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Anachronox

Anachronox
3.5
Platforms: PC
Publisher: Eidos Interactive
Developer: Ion Storm
Genres: RPG / Classic Role-Playing
Release Date: June 27, 2001
Game Modes: Singleplayer

Welcome to Anachronox. Try not to get killed.

Anachronox is a console-style sci-fi role-playing game from the mind of Tom Hall. You walk through this little piece of Hall’s brain as leading man Sylvester “Sly” Boots, washed-up private detective and reluctant hero extraordinaire. Just how down-and-out is Boots? During the course of the intro, Boots is thrashed by a thug, tossed through the window of his own office, and mocked by his own secretary.

Broke, bruised, and in need of a stiff drink, Boots sets off under your control to make some dough before any more leg-breakers come back to finish the job. Several hours, numerous beatings, and one blown-up planet later, you’ll find yourself in the middle of an adventure that holds the fate of the entire universe in the balance.

3Anachronox’s revolving party system—three members picked from a pool at select times—and active-time combat system—featuring battle skills that bear an uncanny similarity to Limit Breaks—borrows heavily from Japanese role-playing games. It’s obvious that Hall has used elements from classic role-playing games that were dear to him. The experience provides an entertaining, if somewhat familiar, RPG. The plot is irreverent and fun, if mostly formulaic, while the characters and dialog are a mix of Monty Python inspired humor and Douglas Adams style sensibility.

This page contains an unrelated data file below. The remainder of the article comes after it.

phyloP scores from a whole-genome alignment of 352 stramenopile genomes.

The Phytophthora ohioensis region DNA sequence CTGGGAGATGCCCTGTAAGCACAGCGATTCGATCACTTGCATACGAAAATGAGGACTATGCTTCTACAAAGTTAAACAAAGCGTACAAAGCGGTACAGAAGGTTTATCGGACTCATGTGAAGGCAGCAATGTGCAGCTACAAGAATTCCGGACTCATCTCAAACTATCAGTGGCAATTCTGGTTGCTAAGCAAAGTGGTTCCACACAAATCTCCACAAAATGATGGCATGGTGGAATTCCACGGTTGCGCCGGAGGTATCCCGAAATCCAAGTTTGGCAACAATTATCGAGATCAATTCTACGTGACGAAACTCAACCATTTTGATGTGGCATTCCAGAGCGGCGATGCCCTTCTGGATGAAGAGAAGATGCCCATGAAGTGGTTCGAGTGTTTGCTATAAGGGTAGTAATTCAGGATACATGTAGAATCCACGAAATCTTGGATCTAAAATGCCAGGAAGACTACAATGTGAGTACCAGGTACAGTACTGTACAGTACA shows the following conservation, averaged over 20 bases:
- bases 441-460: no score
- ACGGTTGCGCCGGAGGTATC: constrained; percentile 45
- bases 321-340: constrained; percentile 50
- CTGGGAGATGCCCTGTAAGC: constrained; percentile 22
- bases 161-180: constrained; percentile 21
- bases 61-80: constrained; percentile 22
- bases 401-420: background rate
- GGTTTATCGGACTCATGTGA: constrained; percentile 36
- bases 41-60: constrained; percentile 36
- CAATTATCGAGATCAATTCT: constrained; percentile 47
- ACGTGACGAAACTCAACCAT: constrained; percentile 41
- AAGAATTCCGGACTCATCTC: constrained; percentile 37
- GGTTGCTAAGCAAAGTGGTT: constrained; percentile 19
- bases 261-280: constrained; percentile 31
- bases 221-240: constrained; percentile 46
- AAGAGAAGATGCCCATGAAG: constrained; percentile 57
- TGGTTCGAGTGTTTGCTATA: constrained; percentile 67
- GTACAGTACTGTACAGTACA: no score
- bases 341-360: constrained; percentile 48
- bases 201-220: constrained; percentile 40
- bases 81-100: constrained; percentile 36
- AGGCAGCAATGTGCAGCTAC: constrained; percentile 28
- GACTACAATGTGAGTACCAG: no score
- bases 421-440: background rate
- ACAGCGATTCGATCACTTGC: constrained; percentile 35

Alas, for a game that was years in the making, Anachronox falls short of being a treat for the senses. A major legacy from the game’s Quake II days are the smallish game areas, and the irritating load times. A linear, quest based structure makes up the majority of the plot, with Fatima (your trash-talking secretary) keeping track of what’s required to move forward in the story. Side-quests, mini-games, and weirdly amusing bits of dialog are everywhere, but you’re on your own keeping track of them. It’s only a shame everything had to me spliced with loading screens.

If you think these quirks won’t annoy you, or if you have a general affinity towards Japanese-style role-playing games, then Anachronox will have enough of the good stuff to keep players around. But don’t expect anything groundbreaking.


System Requirements: Pentium II 266 MHz, 32 RAM, Windows 95

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